Poetry and Natural History in the Joseph Johnson Network
Author: Craig Stamm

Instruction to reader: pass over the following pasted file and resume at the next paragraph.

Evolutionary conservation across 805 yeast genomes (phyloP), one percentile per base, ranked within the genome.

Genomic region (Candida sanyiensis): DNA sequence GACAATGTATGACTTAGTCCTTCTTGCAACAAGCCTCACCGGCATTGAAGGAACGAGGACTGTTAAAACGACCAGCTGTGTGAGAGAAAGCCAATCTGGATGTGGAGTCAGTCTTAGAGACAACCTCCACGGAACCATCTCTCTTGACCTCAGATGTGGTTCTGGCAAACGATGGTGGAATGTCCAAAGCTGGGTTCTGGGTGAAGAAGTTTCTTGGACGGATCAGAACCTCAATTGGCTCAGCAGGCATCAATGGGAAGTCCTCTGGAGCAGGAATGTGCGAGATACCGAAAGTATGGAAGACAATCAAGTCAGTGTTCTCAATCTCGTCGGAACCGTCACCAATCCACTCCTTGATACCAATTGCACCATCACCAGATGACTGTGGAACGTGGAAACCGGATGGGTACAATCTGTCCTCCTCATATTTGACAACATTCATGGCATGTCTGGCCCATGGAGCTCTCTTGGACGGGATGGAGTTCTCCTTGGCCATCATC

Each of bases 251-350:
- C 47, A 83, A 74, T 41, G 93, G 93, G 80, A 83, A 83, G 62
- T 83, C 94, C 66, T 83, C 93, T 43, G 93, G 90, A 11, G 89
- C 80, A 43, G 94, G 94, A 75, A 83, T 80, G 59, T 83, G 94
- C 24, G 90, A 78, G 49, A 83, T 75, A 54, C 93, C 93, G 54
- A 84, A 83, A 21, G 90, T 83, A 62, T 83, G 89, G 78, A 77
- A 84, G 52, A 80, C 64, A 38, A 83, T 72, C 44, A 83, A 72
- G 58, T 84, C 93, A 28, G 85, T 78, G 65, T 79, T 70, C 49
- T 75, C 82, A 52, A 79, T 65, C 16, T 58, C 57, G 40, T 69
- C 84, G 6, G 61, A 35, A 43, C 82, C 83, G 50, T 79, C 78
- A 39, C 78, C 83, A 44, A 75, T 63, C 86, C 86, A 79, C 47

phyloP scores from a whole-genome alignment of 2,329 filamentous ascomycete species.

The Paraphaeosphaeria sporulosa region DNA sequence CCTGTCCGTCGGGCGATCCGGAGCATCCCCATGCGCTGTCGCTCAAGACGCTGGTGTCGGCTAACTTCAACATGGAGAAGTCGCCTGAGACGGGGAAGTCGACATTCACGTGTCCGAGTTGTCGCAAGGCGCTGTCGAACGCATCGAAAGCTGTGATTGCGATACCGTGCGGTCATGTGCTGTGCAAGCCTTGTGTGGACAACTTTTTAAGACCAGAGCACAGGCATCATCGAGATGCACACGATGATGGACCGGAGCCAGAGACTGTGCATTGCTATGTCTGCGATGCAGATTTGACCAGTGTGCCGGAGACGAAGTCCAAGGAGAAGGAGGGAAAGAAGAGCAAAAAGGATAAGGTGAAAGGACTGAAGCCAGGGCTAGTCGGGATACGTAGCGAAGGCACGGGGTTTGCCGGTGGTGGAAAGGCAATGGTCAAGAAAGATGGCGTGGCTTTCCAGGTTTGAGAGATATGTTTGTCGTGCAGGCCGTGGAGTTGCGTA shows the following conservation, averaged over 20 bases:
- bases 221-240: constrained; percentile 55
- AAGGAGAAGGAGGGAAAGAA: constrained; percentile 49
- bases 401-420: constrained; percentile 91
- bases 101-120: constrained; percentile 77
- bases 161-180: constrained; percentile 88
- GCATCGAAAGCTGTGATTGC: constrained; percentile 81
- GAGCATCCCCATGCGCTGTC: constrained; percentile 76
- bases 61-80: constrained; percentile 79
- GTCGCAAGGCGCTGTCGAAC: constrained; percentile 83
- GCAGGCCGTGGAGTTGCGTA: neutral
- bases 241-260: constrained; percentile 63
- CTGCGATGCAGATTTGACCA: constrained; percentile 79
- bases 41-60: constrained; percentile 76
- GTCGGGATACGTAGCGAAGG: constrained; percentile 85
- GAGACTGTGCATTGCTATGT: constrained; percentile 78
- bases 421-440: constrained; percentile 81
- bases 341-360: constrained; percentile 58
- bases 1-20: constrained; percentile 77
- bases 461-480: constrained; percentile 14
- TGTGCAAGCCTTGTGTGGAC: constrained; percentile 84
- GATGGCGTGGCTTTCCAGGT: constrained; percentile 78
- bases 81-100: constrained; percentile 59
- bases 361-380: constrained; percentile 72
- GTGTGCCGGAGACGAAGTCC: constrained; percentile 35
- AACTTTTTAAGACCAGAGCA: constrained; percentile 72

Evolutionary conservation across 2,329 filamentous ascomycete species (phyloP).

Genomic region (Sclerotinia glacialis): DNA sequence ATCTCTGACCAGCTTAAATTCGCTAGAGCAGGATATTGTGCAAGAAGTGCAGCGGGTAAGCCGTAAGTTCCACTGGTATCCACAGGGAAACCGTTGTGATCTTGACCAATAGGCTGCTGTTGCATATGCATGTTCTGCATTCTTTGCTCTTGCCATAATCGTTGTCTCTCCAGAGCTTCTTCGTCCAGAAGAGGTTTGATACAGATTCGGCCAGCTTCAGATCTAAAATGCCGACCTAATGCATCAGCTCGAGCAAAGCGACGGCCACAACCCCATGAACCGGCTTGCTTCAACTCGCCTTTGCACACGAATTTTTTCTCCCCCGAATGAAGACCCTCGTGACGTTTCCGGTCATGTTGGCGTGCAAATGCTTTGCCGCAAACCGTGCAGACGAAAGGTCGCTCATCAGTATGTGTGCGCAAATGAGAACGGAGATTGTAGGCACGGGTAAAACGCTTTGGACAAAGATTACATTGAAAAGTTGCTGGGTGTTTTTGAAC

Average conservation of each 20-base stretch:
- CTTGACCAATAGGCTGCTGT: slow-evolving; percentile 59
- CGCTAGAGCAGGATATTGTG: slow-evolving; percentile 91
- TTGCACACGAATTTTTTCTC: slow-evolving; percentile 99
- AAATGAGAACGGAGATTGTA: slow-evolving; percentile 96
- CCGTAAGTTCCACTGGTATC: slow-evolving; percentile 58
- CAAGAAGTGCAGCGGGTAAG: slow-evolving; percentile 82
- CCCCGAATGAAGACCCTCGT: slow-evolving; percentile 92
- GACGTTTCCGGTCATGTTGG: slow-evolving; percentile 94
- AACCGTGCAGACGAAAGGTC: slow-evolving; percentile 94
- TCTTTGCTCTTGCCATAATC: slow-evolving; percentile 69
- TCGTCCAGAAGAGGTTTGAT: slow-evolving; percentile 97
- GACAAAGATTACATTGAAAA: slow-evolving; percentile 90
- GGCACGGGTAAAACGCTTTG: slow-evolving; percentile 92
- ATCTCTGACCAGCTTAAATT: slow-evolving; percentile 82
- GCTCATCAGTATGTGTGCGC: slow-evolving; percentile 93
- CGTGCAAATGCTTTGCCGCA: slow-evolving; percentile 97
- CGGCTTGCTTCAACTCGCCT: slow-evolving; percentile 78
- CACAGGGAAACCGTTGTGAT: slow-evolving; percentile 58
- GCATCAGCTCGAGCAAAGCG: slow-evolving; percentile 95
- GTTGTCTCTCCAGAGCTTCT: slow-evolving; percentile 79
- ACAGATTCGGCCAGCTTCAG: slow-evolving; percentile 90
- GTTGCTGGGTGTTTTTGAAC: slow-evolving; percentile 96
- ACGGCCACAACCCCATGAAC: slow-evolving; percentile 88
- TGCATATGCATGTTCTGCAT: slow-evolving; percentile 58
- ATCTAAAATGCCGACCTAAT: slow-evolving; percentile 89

Degree: Ph.D. in Literary & Cultural Studies, Carnegie Mellon University, 2022As perhaps the most influential English bookseller and publisher of the late eighteenth century, Joseph Johnson has been studied intensively for his circle of London radical intellectuals from William Godwin and Mary Wollstonecraft to Thomas Paine and others. This dissertation reconceives that familiar picture of Johnson by uncovering his wider authorial and intellectual network that extended across England. He worked with many genres-- poetry, natural history and medicine, chemistry, philosophies of history, and visual arts—and an impressively diverse range of authors, from Joseph Priestley, Thomas Percival, and Erasmus Darwin in northern England to Charlotte Smith, Henry Fuseli, and William Blake in the metropolis. This project focuses most fully on the poets Smith, Darwin, and Blake to show how differently each of them forged either a direct or indirect relationship with Johnson, which in turn had an important impact on their literary practices and professional development. With Johnson’s guiding hand, Darwin produced poetry of natural history and industrial development in The Botanic Garden (1791), a controversial account of materialist, evolutionary agency in Zoonomia (1794-6), and an epic account of how natural history and human history formed a single complex narrative in The Temple of Nature, or the Origin of Human Society (1803). Arriving late in Charlotte Smith’s poetic career, Johnson helped her meld new sciences like geology into poetry in works like Conversations Introducing Poetry and in what is now regarded as her greatest poem, Beachy Head (1807), where she confronts the incommensurate timescales of human and geological history in ways that indicate the end of a sympathetic aesthetic tradition. Most indirect were Blake’s relations to Johnson and his intellectual milieu by way of Blake’s work as illustrator and engraver, from the early Poetic Sketches (1783) to the massive epic The Four Zoas (1803). As publisher to Darwin and Smith and employer to Blake, Johnson brought these poets into a conversation that was usually not visible but rather mediated through Johnson’s complex professional network. At the same time, this project demonstrates the importance of understanding social authorship in regard to texts which have otherwise seemed removed or distanced from better-known literary circles and schools.